“As defendants in a lawsuit representing the City, the Council cannot engage in public discussions about any aspect of the case,” responded Mayor Doug French. “We would all like resolution to the matter. However, our singular focus has been to uphold our fiduciary responsibility to the citizens and not speak publicly about it. Our representatives have and will continue to communicate with the Schubert representatives as appropriate.”

Corporation Counsel Kristin Wilson directed her comments to Mr. Schubert, “Your representatives have been contacted and we’ll continue to engage them. Both sides are waiting for guidance from the Federal judge.”

Enforcement of Health Code Compliance on Hen Island

Watch for the Return of Mr. Floatie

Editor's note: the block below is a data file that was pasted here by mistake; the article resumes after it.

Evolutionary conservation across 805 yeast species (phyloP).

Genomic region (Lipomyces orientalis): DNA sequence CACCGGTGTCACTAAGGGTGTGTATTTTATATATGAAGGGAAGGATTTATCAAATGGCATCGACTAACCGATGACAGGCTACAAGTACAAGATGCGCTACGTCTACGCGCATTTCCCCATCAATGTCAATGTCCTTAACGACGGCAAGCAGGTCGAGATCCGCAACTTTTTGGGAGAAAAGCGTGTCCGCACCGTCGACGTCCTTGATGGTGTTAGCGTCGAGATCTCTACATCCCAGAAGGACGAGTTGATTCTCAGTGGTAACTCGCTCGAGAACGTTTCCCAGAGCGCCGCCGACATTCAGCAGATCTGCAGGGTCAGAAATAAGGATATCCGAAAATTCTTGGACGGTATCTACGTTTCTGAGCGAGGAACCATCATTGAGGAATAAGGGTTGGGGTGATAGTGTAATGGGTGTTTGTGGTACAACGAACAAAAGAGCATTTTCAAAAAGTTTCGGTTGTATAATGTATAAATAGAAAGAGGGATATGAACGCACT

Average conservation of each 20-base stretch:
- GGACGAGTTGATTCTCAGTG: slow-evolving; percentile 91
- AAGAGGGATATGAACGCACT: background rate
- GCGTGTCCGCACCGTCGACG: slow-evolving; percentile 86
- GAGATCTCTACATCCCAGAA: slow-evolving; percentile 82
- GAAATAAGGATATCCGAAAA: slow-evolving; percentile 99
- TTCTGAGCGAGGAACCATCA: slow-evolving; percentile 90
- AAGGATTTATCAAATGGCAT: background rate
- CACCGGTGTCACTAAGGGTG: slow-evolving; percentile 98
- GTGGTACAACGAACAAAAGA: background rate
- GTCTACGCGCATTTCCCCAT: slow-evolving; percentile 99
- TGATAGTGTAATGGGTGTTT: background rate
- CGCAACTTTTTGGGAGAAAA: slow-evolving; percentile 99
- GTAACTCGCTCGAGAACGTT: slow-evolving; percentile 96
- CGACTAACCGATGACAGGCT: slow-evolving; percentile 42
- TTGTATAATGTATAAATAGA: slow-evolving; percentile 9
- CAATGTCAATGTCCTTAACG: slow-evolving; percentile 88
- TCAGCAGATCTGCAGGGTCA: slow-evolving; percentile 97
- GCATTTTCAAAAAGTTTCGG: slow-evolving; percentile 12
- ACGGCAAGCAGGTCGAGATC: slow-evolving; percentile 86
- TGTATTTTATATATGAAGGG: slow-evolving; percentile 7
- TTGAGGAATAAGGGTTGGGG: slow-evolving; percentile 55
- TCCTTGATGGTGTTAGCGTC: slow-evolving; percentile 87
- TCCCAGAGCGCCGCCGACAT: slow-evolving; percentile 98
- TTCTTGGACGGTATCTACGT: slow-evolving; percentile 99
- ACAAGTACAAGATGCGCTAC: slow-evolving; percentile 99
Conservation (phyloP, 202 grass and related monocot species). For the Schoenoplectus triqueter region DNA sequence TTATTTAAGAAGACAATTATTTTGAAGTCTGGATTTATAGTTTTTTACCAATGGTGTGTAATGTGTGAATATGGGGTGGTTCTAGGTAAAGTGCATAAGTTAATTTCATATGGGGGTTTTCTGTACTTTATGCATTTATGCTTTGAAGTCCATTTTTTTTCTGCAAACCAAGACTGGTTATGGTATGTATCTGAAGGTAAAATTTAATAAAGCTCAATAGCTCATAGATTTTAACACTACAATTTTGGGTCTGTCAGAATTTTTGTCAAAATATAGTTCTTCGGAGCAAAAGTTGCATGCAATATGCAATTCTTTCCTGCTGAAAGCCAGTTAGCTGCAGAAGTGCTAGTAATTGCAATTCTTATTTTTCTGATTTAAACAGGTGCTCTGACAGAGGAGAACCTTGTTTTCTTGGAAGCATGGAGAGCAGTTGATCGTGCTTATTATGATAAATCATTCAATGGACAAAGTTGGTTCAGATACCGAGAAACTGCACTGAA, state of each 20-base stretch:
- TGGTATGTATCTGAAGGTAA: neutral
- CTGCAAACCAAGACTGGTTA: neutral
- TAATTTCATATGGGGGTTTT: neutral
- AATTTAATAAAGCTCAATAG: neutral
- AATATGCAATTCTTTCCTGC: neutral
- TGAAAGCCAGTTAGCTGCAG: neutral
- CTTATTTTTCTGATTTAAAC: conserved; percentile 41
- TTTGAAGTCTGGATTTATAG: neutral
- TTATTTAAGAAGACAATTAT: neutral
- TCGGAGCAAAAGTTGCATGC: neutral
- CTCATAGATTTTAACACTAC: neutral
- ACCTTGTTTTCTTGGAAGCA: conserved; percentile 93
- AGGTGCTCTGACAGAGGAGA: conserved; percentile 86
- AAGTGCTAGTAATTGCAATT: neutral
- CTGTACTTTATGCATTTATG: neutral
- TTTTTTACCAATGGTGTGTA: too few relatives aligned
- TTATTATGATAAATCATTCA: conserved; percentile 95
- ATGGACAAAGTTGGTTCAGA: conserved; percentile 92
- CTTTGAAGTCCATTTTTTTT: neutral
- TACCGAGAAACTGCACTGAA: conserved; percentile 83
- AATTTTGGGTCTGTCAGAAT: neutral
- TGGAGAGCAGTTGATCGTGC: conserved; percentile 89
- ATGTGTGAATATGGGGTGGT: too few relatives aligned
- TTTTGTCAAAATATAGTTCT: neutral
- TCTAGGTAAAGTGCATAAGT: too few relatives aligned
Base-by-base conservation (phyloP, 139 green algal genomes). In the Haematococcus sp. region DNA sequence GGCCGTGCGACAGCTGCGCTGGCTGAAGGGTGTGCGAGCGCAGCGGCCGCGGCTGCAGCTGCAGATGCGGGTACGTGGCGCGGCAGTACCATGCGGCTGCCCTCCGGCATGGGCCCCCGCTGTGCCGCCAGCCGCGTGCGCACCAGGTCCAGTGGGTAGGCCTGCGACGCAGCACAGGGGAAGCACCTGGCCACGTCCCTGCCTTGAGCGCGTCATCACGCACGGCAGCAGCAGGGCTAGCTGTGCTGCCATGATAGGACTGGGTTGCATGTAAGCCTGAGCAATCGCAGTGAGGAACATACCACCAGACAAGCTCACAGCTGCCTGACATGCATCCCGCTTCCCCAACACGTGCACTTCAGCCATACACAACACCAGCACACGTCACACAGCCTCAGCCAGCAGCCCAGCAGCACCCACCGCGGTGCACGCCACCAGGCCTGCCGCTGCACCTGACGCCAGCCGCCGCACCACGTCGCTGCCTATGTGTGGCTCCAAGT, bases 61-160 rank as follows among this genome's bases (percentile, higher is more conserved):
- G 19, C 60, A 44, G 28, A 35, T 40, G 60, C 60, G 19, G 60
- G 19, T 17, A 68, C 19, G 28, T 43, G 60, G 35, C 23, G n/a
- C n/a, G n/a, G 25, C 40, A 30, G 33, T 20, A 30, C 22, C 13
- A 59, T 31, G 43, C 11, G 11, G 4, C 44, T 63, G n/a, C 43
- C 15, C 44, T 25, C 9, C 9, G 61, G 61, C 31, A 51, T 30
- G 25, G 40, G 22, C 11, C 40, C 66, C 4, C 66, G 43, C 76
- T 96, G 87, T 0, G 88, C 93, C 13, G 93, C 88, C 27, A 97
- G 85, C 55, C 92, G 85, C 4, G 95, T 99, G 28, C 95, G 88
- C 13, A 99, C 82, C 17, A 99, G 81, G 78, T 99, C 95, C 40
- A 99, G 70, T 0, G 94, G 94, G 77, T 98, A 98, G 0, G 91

Hen Island resident Ray Tartaglione has sued the City to compel them to complete sewage disposal inspections mandated by the Rye City Code, but the judge dismissed the lawsuit, concluding that it was up to the discretion of the City whether or not to enforce Article 161 of the City Code. Sewage disposal inspections were transferred to the County Health Department years ago.

But Mr. Tartaglione remains undeterred. “Rye, like any municipality, has discretionary enforcement powers and by not doing anything they’re enabling an entire community to avoid code compliance.”

He went on to explain that on Hen Island, drinking water is still collected from roof tops, and the pollution of Long Island Sound continues, as does the largest mosquito infestation in the county.